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When two books are not better than one
on April 2, 2012
True, David Busch is deservedly among the best authors of how-to books for cameras. His reputation is sterling and he deserves his success.
The book in this matter takes on two cameras at the same time, the Nikon D3s and Nikon D3x. I hope that is seen as too much work in the writing and far too much in confusing reading.
The two subject cameras have much in common but the problem is there are enormous differences that get in the way of an easy understanding of advice needed, in my case, solely for the D3x.
My camera, an $8,000 expense that is viewed by many as over-priced. In my case, price is secondary because it precisely fills the specifications that I need for a highly specific assignment, shooting some 25 formal Japanese gardens throughout the United States. My Master Gardener wife will be the director of a venture that will put us on three Amtrac rail lines. We will de-train at 15 stops where we will visit from one to five gardens and then re-board after however many days were required. The garden subject deserves the finest grain resolution possible. These gardens are subtle and the viewer of our efforts deserves very clear representations to display the differences. That requires Nikon's D3x with its 24.5 megapixel sensor and the many valuable functions such as automated in-camera HDR processing of three or more bracketed images. There is more. Unlike the D3s, there is no D3x video -- a problem solved with a new Fujifilm HS20 EXR with 1080P video and an automatic HDR in-camera capability.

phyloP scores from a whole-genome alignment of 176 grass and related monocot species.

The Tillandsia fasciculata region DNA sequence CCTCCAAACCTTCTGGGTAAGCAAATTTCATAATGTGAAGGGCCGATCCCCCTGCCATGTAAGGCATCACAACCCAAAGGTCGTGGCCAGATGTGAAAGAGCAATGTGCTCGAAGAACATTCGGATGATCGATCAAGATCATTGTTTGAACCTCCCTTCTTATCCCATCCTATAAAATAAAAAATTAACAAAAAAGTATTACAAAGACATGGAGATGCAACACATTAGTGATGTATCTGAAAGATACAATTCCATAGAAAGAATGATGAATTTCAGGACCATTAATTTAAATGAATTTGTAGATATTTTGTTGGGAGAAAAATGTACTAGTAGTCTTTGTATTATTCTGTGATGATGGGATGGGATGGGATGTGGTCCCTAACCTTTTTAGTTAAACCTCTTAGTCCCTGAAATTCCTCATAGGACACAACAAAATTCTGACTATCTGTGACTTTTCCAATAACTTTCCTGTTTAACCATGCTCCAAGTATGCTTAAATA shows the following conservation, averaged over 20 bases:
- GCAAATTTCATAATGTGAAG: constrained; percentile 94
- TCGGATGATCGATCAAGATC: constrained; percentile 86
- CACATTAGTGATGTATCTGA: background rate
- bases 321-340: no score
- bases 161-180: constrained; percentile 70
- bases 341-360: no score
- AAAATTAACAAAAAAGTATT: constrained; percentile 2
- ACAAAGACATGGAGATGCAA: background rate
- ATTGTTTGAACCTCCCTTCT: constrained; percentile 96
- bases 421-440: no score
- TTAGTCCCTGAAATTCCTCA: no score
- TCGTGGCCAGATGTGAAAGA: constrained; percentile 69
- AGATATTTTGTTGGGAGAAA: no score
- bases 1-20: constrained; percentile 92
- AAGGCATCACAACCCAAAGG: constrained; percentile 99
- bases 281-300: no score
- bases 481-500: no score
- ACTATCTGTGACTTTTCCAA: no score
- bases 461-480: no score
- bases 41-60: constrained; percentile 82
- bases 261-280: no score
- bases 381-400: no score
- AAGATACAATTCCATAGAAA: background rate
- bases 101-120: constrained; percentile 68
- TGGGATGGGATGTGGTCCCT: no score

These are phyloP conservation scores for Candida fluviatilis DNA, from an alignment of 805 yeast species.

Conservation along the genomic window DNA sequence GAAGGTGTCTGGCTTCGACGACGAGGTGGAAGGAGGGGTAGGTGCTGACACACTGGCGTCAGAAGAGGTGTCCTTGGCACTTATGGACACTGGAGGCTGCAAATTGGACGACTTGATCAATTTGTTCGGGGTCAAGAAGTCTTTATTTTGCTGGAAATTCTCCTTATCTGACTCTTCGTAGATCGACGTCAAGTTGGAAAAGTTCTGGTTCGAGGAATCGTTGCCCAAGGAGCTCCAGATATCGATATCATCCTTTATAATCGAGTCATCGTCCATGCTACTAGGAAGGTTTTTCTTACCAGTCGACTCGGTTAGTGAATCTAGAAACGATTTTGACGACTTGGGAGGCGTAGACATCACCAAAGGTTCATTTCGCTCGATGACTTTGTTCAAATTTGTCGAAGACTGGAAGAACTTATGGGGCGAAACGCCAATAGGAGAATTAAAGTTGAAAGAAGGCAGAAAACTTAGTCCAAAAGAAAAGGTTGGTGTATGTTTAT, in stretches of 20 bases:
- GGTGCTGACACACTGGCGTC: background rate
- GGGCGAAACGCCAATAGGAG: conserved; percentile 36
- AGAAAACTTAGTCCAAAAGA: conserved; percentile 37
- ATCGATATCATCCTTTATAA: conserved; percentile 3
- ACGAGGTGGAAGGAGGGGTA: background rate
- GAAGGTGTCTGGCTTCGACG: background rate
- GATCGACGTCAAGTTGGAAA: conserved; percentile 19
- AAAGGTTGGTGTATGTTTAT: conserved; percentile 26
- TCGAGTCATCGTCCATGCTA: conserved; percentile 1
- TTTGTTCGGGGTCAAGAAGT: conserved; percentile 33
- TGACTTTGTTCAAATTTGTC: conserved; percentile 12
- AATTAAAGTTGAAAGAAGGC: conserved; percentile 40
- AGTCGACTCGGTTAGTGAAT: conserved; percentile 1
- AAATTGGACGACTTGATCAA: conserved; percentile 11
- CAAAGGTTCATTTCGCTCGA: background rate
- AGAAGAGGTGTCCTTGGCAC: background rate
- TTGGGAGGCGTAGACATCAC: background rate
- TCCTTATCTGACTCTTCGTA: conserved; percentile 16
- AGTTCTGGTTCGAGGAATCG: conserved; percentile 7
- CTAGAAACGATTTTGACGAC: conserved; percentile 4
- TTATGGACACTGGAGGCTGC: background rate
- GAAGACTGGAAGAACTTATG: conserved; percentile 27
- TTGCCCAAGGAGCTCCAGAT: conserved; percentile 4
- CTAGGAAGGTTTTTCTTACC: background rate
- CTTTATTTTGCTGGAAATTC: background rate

If you can sense in these sketchy examples that the Busch book is dealing with a very sophisticated D3x and, after all is said and done, a less demanding D3s in the same book. Imagine while you're at it that all the various "tips" in the David Busch book are not the same for these two cameras. The D3x is, to put it plainly, much more like the D3 than the D3s and it would have been helpful had Mr. Busch used D3 and D3x as examples where needed. It seems most settings and most results between the D3s and D3x are needlessly confusing. Well I am an old man, after all, and flipping between two sophisticated cameras is never going to be easy to remember.
There are four full suites of more than 100 pre-settings readily available for four readily called specific types of assignment for the D3 family of cameras. These extensive settings for assignment types such as landscape, portrait, studio, sports or whatever, are listed in detail by Mr. Busch for the D3s but are omitted for the D3x with the rather gratuitous note that the reader can figure out where those settings are. I'm still trying.
It's okay and a worthy experiment to put two differing cameras in the same how-to book. But I'll never buy another one regardless of the overall success of the author.